Since weight is no limitation, an Orion craft can be extremely robust. An uncrewed craft could tolerate very large accelerations, perhaps 100 g. A human-crewed Orion, however, must use some sort of damping system behind the pusher plate to smooth the near instantaneous acceleration to a level that humans can comfortably withstand – typically about 2 to 4 g.
The high performance depends on the high exhaust velocity, in order to maximize the rocket's force for a given mass of propellant. The velocity of the plasma debris is proportional to the square root of the change in the temperature (Tc) of the nuclear fireball. Since such fireballs typically achieve ten million degrees Celsius or more in less than a millisecond, they create very high velocities. However, a practical design must also limit the destructive radius of the fireball. The diameter of the nuclear fireball is proportional to the square root of the bomb's explosive yield.
The shape of the bomb's reaction mass is critical to efficiency. The original project designed bombs with a reaction mass made of tungsten. The bomb's geometry and materials focused the X-rays and plasma from the core of nuclear explosive to hit the reaction mass. In effect each bomb would be a nuclear shaped charge.
A bomb with a cylinder of reaction mass expands into a flat, disk-shaped wave of plasma when it explodes. A bomb with a disk-shaped reaction mass expands into a far more efficient cigar-shaped wave of plasma debris. The cigar shape focuses much of the plasma to impinge onto the pusher-plate. For greatest mission efficiency the rocket equation demands that the greatest fraction of the bomb's explosive force be directed at the spacecraft, rather than being spent isotropically.
The maximum effective specific impulse, Isp, of an Orion nuclear pulse drive generally is equal to:
where C0 is the collimation factor (what fraction of the explosion plasma debris will actually hit the impulse absorber plate when a pulse unit explodes), Ve is the nuclear pulse unit plasma debris velocity, and gn is the standard acceleration of gravity (9.81 m/s2; this factor is not necessary if Isp is measured in N·s/kg or m/s). A collimation factor of nearly 0.5 can be achieved by matching the diameter of the pusher plate to the diameter of the nuclear fireball created by the explosion of a nuclear pulse unit.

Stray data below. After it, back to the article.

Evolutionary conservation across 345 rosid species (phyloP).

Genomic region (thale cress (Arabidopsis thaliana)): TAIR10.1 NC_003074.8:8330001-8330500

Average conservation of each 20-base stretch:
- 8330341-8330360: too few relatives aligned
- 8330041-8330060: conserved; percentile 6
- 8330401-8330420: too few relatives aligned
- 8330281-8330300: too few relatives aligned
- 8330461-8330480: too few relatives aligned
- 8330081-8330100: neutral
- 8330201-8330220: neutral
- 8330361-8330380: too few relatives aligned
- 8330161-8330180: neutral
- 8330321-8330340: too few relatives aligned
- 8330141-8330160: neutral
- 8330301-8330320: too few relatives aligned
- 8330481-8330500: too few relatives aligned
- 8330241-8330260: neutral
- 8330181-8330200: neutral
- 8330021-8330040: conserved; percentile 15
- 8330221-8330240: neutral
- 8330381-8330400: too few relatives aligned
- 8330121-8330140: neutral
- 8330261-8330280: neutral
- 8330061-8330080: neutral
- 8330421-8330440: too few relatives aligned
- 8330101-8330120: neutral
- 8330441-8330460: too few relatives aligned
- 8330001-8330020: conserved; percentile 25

The smaller the bomb, the smaller each impulse will be, so the higher the rate of impulses and more than will be needed to achieve orbit. Smaller impulses also mean less g shock on the pusher plate and less need for damping to smooth out the acceleration.
The optimal Orion drive bomblet yield (for the human crewed 4,000 ton reference design) was calculated to be in the region of 0.15 kt, with approx 800 bombs needed to orbit and a bomb rate of approx 1 per second.
Sizes of vehicles
|Ship mass||880 t||4,000 t||10,000 t||3,350 t|
|Ship diameter||25 m||40 m||56 m||10 m|
|Ship height||36 m||60 m||85 m||110 m|
|0.03 kt||0.14 kt||0.35 kt||n/a|
(to 300 mi Low Earth Orbit)
(to 300 mi LEO)
|300 t||1,600 t||6,100 t||130 t|
(to Moon soft landing)
|170 t||1,200 t||5,700 t||2 t|
(Mars orbit return)
|80 t||800 t||5,300 t||–|
(3 yr Saturn return)
In late 1958 to early 1959, it was realized that the smallest practical vehicle would be determined by the smallest achievable bomb yield. The use of 0.03 kt (sea-level yield) bombs would give vehicle mass of 880 tons. However, this was regarded as too small for anything other than an orbital test vehicle and the team soon focused on a 4,000 ton "base design".
At that time, the details of small bomb designs were shrouded in secrecy. Many Orion design reports had all details of bombs removed before release. Contrast the above details with the 1959 report by General Atomics, which explored the parameters of three different sizes of hypothetical Orion spacecraft:
|Ship diameter||17–20 m||40 m||400 m|
|Ship mass||300 t||1000–2000 t||8,000,000 t|
|Number of bombs||540||1080||1080|
|Individual bomb mass||0.22 t||0.37–0.75 t||3000 t|